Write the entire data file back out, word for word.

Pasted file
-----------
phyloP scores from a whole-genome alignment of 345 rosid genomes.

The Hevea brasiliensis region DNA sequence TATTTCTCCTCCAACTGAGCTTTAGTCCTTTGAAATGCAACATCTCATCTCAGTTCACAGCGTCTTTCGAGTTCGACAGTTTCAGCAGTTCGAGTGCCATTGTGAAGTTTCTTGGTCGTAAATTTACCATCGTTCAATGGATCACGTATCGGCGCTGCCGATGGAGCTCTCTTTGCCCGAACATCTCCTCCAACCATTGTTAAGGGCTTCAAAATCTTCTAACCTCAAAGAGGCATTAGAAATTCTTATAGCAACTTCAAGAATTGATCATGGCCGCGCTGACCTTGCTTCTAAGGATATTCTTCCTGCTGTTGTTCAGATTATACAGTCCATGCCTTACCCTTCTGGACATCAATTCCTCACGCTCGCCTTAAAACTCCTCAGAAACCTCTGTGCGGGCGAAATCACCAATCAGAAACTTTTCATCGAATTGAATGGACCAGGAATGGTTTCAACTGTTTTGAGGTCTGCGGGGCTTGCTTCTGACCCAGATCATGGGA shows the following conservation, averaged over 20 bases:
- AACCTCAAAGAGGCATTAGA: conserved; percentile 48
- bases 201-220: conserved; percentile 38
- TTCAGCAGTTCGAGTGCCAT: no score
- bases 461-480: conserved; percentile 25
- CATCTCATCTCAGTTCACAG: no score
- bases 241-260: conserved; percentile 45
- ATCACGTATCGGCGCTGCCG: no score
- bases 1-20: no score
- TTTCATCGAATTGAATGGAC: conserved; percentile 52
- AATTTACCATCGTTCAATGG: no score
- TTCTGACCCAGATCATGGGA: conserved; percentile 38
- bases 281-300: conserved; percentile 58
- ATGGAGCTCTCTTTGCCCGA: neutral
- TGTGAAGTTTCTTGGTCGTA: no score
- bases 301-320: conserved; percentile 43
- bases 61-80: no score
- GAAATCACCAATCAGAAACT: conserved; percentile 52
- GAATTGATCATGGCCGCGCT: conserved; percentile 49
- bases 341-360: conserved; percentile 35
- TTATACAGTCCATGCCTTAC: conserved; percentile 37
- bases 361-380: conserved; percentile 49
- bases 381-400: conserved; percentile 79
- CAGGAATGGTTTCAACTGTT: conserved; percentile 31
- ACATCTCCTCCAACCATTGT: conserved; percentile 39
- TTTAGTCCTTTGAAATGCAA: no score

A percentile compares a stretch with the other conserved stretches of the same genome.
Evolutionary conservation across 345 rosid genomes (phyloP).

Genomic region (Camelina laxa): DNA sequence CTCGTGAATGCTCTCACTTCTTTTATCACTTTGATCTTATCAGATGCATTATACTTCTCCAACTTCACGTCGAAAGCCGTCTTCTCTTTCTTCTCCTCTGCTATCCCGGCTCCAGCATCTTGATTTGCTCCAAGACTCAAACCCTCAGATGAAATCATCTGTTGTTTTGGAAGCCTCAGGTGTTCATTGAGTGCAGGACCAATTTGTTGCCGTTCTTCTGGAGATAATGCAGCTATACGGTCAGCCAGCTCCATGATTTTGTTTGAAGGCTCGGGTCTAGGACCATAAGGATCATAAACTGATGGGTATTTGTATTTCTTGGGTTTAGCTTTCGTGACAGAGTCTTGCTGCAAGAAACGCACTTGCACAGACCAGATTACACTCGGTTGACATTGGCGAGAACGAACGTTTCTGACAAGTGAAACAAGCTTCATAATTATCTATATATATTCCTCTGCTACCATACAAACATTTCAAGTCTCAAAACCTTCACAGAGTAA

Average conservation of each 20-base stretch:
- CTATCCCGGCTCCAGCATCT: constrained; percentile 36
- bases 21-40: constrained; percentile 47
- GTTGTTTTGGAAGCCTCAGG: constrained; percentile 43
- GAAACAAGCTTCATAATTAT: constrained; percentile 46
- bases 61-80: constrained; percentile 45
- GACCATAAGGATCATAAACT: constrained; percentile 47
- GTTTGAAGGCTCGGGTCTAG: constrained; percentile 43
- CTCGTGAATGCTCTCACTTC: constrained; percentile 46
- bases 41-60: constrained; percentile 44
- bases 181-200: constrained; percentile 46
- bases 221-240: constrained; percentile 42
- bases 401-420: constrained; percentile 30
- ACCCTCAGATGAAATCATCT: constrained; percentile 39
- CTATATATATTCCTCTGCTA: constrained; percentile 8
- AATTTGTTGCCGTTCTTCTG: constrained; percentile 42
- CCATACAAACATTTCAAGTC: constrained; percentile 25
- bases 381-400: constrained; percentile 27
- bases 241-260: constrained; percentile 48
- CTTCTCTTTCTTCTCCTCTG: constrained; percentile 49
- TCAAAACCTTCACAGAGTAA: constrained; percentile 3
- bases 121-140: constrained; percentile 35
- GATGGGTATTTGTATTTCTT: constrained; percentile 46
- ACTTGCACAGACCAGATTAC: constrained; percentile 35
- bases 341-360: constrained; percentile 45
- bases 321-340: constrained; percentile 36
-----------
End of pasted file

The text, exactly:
phyloP scores from a whole-genome alignment of 345 rosid genomes.

The Hevea brasiliensis region DNA sequence TATTTCTCCTCCAACTGAGCTTTAGTCCTTTGAAATGCAACATCTCATCTCAGTTCACAGCGTCTTTCGAGTTCGACAGTTTCAGCAGTTCGAGTGCCATTGTGAAGTTTCTTGGTCGTAAATTTACCATCGTTCAATGGATCACGTATCGGCGCTGCCGATGGAGCTCTCTTTGCCCGAACATCTCCTCCAACCATTGTTAAGGGCTTCAAAATCTTCTAACCTCAAAGAGGCATTAGAAATTCTTATAGCAACTTCAAGAATTGATCATGGCCGCGCTGACCTTGCTTCTAAGGATATTCTTCCTGCTGTTGTTCAGATTATACAGTCCATGCCTTACCCTTCTGGACATCAATTCCTCACGCTCGCCTTAAAACTCCTCAGAAACCTCTGTGCGGGCGAAATCACCAATCAGAAACTTTTCATCGAATTGAATGGACCAGGAATGGTTTCAACTGTTTTGAGGTCTGCGGGGCTTGCTTCTGACCCAGATCATGGGA shows the following conservation, averaged over 20 bases:
- AACCTCAAAGAGGCATTAGA: conserved; percentile 48
- bases 201-220: conserved; percentile 38
- TTCAGCAGTTCGAGTGCCAT: no score
- bases 461-480: conserved; percentile 25
- CATCTCATCTCAGTTCACAG: no score
- bases 241-260: conserved; percentile 45
- ATCACGTATCGGCGCTGCCG: no score
- bases 1-20: no score
- TTTCATCGAATTGAATGGAC: conserved; percentile 52
- AATTTACCATCGTTCAATGG: no score
- TTCTGACCCAGATCATGGGA: conserved; percentile 38
- bases 281-300: conserved; percentile 58
- ATGGAGCTCTCTTTGCCCGA: neutral
- TGTGAAGTTTCTTGGTCGTA: no score
- bases 301-320: conserved; percentile 43
- bases 61-80: no score
- GAAATCACCAATCAGAAACT: conserved; percentile 52
- GAATTGATCATGGCCGCGCT: conserved; percentile 49
- bases 341-360: conserved; percentile 35
- TTATACAGTCCATGCCTTAC: conserved; percentile 37
- bases 361-380: conserved; percentile 49
- bases 381-400: conserved; percentile 79
- CAGGAATGGTTTCAACTGTT: conserved; percentile 31
- ACATCTCCTCCAACCATTGT: conserved; percentile 39
- TTTAGTCCTTTGAAATGCAA: no score

A percentile compares a stretch with the other conserved stretches of the same genome.
Evolutionary conservation across 345 rosid genomes (phyloP).

Genomic region (Camelina laxa): DNA sequence CTCGTGAATGCTCTCACTTCTTTTATCACTTTGATCTTATCAGATGCATTATACTTCTCCAACTTCACGTCGAAAGCCGTCTTCTCTTTCTTCTCCTCTGCTATCCCGGCTCCAGCATCTTGATTTGCTCCAAGACTCAAACCCTCAGATGAAATCATCTGTTGTTTTGGAAGCCTCAGGTGTTCATTGAGTGCAGGACCAATTTGTTGCCGTTCTTCTGGAGATAATGCAGCTATACGGTCAGCCAGCTCCATGATTTTGTTTGAAGGCTCGGGTCTAGGACCATAAGGATCATAAACTGATGGGTATTTGTATTTCTTGGGTTTAGCTTTCGTGACAGAGTCTTGCTGCAAGAAACGCACTTGCACAGACCAGATTACACTCGGTTGACATTGGCGAGAACGAACGTTTCTGACAAGTGAAACAAGCTTCATAATTATCTATATATATTCCTCTGCTACCATACAAACATTTCAAGTCTCAAAACCTTCACAGAGTAA

Average conservation of each 20-base stretch:
- CTATCCCGGCTCCAGCATCT: constrained; percentile 36
- bases 21-40: constrained; percentile 47
- GTTGTTTTGGAAGCCTCAGG: constrained; percentile 43
- GAAACAAGCTTCATAATTAT: constrained; percentile 46
- bases 61-80: constrained; percentile 45
- GACCATAAGGATCATAAACT: constrained; percentile 47
- GTTTGAAGGCTCGGGTCTAG: constrained; percentile 43
- CTCGTGAATGCTCTCACTTC: constrained; percentile 46
- bases 41-60: constrained; percentile 44
- bases 181-200: constrained; percentile 46
- bases 221-240: constrained; percentile 42
- bases 401-420: constrained; percentile 30
- ACCCTCAGATGAAATCATCT: constrained; percentile 39
- CTATATATATTCCTCTGCTA: constrained; percentile 8
- AATTTGTTGCCGTTCTTCTG: constrained; percentile 42
- CCATACAAACATTTCAAGTC: constrained; percentile 25
- bases 381-400: constrained; percentile 27
- bases 241-260: constrained; percentile 48
- CTTCTCTTTCTTCTCCTCTG: constrained; percentile 49
- TCAAAACCTTCACAGAGTAA: constrained; percentile 3
- bases 121-140: constrained; percentile 35
- GATGGGTATTTGTATTTCTT: constrained; percentile 46
- ACTTGCACAGACCAGATTAC: constrained; percentile 35
- bases 341-360: constrained; percentile 45
- bases 321-340: constrained; percentile 36